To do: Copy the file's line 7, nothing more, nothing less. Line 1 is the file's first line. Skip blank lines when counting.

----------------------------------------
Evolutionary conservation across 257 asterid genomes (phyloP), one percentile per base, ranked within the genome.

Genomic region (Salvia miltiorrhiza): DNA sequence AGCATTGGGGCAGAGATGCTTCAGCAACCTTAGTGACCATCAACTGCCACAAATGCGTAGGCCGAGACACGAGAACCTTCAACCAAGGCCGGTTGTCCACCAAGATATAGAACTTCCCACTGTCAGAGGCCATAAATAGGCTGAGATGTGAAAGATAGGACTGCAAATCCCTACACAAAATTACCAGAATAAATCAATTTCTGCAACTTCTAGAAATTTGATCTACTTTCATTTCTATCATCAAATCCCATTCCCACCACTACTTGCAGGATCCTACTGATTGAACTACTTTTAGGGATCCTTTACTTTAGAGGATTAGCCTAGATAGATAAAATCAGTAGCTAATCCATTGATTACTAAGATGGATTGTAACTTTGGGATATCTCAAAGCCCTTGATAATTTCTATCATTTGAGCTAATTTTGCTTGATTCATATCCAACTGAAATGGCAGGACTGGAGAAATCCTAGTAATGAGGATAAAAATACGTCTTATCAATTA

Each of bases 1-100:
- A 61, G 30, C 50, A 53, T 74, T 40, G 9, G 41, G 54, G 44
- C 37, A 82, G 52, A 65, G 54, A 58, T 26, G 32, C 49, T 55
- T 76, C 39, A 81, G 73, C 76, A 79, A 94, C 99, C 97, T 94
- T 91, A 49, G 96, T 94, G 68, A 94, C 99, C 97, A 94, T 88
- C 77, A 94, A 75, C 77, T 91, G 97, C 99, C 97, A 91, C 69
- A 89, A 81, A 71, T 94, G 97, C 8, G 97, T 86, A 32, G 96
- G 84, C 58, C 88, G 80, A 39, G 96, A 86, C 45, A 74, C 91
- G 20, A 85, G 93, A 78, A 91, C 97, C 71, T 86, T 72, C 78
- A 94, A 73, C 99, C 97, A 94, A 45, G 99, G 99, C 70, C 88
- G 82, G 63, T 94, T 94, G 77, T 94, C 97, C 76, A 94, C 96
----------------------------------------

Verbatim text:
- T 91, A 49, G 96, T 94, G 68, A 94, C 99, C 97, A 94, T 88